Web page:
The de minimis rule also applies in the year US tax residency is terminated. Generally, US tax residency ends on December 31. However, if a foreign national can show that he has closer connections to a foreign country for the remainder of the exit year, his US residency generally ends on the last day he is present in the US. Visits to the US later that year for up to 10 days would not extend the US residency period.
A foreign national, particularly one who is married, may pay less tax overall by filing as a US resident and getting the benefit of joint return rates (which are usually lower) and/or a credit or deduction for foreign taxes. A foreign national who does not meet the SPT in a given year but who will meet the SPT the following year may choose to secure these benefits by electing to be treated as resident in the first year.
This so-called 7701(b) election (or “first-year election”) is available to a foreign national who:
• does not meet the SPT for the year at issue;
• was not a US resident under the Green Card or SPT test for the previous year;
• meets the SPT in the following year;
• is present in the US for at least 31 consecutive days in the year at issue; and,
• spends at least 75% of the days between the beginning of that 31-day period and the end of the year at issue in the US. A foreign national who might otherwise flunk the 75% test by five days or less is treated as passing the test. A foreign national who expects to qualify for this election after the normal filing date of his or her return may request a filing extension.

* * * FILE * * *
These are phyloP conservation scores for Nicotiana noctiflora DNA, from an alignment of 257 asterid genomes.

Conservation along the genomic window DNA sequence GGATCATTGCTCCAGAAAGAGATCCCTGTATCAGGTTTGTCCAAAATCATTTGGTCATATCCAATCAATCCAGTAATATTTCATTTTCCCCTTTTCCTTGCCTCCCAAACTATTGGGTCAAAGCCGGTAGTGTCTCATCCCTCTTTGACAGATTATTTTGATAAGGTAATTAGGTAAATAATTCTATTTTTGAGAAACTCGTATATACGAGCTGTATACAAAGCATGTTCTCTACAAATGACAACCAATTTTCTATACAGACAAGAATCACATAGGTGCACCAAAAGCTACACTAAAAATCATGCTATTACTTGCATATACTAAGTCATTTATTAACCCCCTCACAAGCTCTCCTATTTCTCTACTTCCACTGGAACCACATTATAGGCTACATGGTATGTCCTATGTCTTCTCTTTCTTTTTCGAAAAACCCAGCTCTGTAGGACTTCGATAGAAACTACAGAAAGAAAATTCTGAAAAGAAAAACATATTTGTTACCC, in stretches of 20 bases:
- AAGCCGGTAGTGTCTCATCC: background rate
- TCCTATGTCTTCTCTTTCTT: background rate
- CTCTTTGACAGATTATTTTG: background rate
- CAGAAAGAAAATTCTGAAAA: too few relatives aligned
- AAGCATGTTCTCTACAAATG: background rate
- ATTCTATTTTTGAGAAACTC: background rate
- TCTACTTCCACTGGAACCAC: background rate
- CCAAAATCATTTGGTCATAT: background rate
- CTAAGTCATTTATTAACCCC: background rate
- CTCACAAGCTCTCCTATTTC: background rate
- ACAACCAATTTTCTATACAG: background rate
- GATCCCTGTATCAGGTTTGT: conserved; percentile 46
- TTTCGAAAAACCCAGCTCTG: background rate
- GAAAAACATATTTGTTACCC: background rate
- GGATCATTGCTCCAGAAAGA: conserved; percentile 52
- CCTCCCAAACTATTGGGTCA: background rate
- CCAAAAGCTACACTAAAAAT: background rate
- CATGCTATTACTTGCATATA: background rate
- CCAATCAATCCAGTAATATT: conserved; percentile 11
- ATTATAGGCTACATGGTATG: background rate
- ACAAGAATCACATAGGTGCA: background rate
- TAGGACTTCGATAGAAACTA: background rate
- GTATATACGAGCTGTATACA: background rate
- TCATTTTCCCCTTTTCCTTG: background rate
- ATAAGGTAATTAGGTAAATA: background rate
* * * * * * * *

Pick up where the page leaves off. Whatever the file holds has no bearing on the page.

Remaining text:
A foreign national who prefers not to be treated as a US resident under the SPT may invoke either —
• The closer-connection exception — this is available to a foreign national who meets the SPT but (1) is present in the US for fewer than 183 days in the year at issue, and (2) can demonstrate ties to a single home country or to some other single country that are stronger than his or her ties to the US. To claim this exemption, a foreign national must file a statement (Form 8840 “Closer Connection Exception Statement”) with his or her US return.
• Tax treaty tie breaker provisions — this comes into play when a foreign national is a resident of both the US and a foreign country under each country’s domestic tax rules. A foreign national in this situation who does not wish to be treated as a US resident for income tax purposes must file a non-resident return (Form 1040NR) and attach to the return Form 8833, Treaty-Based Return Position Disclosure, identifying the relevant treaty provision and citing the facts that support his or her claim of US non-residency.
It is important to note that a foreign national with a pending green card application should consult an immigration lawyer before claiming non-resident status. Filing a non-resident return (Form 1040NR) may have an effect on the application for permanent residence.
In next week’s article, we will explain why these specific points are significant, notably because of the way that US FNs are taxed.
Jocelyn M. Magaway is tax senior director of SGV & Co.
Any US tax advice contained herein was not intended or written to be used, and cannot be used, for the purpose of avoiding penalties that may be imposed under the Internal Revenue Code or applicable state or local tax law provisions.
This article is for general information only and is not a substitute for professional advice where the facts and circumstances warrant. The views and opinion expressed above are those of the author and do not necessarily represent the views of SGV & Co.